– moodboom
    Sep 5, 2017 at 17:23

I've been switching back and forth between systemd-resolved and manual /etc/resolv.conf management and have not found the systemd DNS resolver mechanism to be stable yet.

There is apparently at least one libnss bug in Ubuntu 16.10 and apparently still in 17.04. There are many people with DNS issues since Ubuntu 16.10 turned on systemd-resolved, here is one analysis and here is another person's workaround. None of them worked for me until I manually overwrote /etc/resolv.conf with google's DNS servers.

nameserver   << or another if you don't trust google

This is a perfectly valid solution, if you don't need dynamic DNS configuration. Just make sure you stop and disable systemd-resolved:

sudo systemctl disable systemd-resolved.service
sudo service systemd-resolved stop
  • Changing to resolveconf did not help my issue, how do I go back to using systemd-resolved? (Thanks) Jul 17, 2017 at 14:49
  • 1
    Try: systemctl enable systemd-resolved.service && systemctl start systemd-resolved.service
    – moodboom
    Jul 17, 2017 at 15:20
  • 1
    Dude, you just saved ma system !! BRAVO Jan 24, 2018 at 23:54
  • Worked fine in 18.04 Jan 31, 2019 at 12:49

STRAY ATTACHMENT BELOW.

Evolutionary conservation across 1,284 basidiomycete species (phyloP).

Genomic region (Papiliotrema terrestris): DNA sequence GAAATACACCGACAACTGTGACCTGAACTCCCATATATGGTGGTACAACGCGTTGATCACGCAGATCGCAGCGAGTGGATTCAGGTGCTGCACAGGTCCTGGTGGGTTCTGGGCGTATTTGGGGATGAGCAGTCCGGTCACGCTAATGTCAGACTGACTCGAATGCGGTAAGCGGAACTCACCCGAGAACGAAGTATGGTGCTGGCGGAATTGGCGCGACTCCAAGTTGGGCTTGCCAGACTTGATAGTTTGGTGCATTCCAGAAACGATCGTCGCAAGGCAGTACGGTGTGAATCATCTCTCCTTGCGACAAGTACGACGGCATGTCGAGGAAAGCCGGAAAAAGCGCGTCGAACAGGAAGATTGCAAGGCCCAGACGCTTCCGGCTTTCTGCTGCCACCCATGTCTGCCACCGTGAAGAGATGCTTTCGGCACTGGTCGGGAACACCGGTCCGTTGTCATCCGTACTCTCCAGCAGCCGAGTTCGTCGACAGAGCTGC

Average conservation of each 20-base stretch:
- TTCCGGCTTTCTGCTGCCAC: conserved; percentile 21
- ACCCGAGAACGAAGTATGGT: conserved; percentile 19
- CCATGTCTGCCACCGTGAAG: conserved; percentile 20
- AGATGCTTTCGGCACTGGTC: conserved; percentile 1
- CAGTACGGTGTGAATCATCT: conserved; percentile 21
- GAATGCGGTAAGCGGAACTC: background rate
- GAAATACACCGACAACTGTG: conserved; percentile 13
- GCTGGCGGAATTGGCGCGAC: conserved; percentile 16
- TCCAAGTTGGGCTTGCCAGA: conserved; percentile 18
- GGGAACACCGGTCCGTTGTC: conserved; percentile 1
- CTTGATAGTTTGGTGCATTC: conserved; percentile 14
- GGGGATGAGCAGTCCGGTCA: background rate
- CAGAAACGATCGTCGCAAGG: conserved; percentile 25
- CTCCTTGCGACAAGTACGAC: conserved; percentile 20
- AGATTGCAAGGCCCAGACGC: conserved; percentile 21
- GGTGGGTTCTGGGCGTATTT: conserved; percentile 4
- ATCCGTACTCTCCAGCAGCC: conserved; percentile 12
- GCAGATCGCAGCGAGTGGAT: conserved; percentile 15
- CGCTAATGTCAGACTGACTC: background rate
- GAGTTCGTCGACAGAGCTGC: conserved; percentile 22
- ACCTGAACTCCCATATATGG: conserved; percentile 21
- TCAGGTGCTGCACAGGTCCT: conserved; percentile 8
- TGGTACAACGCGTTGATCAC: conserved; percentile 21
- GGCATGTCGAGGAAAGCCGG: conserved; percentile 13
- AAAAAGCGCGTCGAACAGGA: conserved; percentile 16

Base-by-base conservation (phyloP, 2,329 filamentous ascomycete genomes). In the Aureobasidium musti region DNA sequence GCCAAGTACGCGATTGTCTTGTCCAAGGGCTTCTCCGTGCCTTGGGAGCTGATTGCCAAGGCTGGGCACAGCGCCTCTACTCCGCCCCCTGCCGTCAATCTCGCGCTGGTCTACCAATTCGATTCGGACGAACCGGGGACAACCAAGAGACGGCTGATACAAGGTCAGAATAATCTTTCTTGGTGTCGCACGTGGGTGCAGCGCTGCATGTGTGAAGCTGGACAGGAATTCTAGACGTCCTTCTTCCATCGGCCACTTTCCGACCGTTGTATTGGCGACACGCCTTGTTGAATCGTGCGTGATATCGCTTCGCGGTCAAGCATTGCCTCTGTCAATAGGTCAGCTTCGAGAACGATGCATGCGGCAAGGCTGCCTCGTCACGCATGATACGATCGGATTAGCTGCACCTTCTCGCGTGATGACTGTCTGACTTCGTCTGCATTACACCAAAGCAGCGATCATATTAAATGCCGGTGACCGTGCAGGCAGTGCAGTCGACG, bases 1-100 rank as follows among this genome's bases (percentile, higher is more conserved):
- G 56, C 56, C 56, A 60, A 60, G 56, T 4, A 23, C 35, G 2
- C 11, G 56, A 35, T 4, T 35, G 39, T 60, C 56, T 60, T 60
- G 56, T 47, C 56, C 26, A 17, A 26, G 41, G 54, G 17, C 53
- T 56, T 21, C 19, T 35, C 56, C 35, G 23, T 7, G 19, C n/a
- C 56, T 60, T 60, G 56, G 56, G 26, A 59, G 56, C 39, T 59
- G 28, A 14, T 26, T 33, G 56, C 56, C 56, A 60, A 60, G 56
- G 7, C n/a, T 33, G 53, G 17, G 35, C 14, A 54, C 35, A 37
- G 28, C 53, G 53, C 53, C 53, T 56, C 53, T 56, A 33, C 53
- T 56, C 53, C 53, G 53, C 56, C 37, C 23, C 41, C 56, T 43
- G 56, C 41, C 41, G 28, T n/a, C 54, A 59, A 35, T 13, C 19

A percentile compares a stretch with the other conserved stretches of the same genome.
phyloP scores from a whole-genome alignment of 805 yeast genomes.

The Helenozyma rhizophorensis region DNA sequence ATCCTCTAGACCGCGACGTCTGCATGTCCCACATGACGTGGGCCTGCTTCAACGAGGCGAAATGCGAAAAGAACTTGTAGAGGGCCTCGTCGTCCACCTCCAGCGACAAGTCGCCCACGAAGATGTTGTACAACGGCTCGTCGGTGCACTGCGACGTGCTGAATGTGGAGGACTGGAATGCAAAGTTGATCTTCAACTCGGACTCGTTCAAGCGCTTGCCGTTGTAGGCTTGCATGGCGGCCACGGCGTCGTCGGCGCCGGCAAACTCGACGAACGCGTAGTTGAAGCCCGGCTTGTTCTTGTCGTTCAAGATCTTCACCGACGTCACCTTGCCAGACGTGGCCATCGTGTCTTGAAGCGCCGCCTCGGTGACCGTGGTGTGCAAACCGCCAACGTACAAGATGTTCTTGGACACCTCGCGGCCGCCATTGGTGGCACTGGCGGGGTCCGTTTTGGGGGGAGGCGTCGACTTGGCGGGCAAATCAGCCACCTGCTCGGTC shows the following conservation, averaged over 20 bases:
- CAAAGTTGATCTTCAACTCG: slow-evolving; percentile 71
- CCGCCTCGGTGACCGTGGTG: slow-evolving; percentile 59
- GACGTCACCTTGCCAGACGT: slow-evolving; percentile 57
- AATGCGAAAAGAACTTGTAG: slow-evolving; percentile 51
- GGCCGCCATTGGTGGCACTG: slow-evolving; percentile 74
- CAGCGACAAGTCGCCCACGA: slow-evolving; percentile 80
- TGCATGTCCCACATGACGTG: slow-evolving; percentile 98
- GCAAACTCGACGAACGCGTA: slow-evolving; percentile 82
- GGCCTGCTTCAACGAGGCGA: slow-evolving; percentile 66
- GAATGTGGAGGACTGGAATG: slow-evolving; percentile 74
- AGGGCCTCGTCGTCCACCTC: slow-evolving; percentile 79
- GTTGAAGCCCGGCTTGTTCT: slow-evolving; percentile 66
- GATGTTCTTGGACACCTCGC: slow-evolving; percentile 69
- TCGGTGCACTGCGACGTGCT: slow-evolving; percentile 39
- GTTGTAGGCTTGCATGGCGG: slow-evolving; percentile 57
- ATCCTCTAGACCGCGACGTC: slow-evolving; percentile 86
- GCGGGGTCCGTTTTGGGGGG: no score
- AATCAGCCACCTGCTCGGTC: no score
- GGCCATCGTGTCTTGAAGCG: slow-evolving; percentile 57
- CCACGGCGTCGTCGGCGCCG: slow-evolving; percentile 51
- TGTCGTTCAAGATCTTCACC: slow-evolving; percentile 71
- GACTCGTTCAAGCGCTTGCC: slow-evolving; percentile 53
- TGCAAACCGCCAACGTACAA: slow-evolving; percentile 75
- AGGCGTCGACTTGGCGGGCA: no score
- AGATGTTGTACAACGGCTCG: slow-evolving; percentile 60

Ubuntu 17.04 and other distros are embracing systemd, which includes systemd-resolved, which subjects users to a rather heavy-handed DNS resolution.

  • As mentioned in SjB answer, DNSSEC support can cause issues.
  • systemd-resolved pings all DNS resolvers so it can use the fastest. This can cause problems with VPNs etc in more complex environments.
  • DNS server certificates are verified, I've had errors if my clock is skewed.

I don't think it's necessarily a BAD change, it's just a LOT of change. I'll try to update and expand this answer as I learn more.


Put simply you just need to have the line "DNSSEC=no" in the [Resolve] section of /etc/systemd/resolved.conf.


  • Thanks for the bugfix link. The default will be changed back to DNSSEC=no in upcoming update releases, which will make that particular issue go away.
    – moodboom
    Sep 6, 2017 at 14:31

just add name server /etc/systemd/resolved.conf DNS=194.109.xxx.xxx (on your router, external nameserver)

systemctl restart systemd-resolved

no need to change rand from 3 to 2, no need to change dnssec setting to off

  • Unfortunately this alone doesn't solve the "every-other-request-fails" problem for me.
    – moodboom
    Dec 18, 2017 at 15:49
  • Agree with @moodboom, this doesn't solve to me also. Jan 31, 2019 at 12:33

I finally determined the source of my specific problem with systemd-resolved. /etc/hosts was a symlink, as I use stow for my dot files. Well... systemd refuses to look at it, giving a "permissions error" (sic). Once I replaced my symlink with a full copy of my /etc/hosts file, systemd was happy again.

Yet another reason to distrust the huge mess that is systemd, IMHO. But we can't go backwards. Full steam ahead.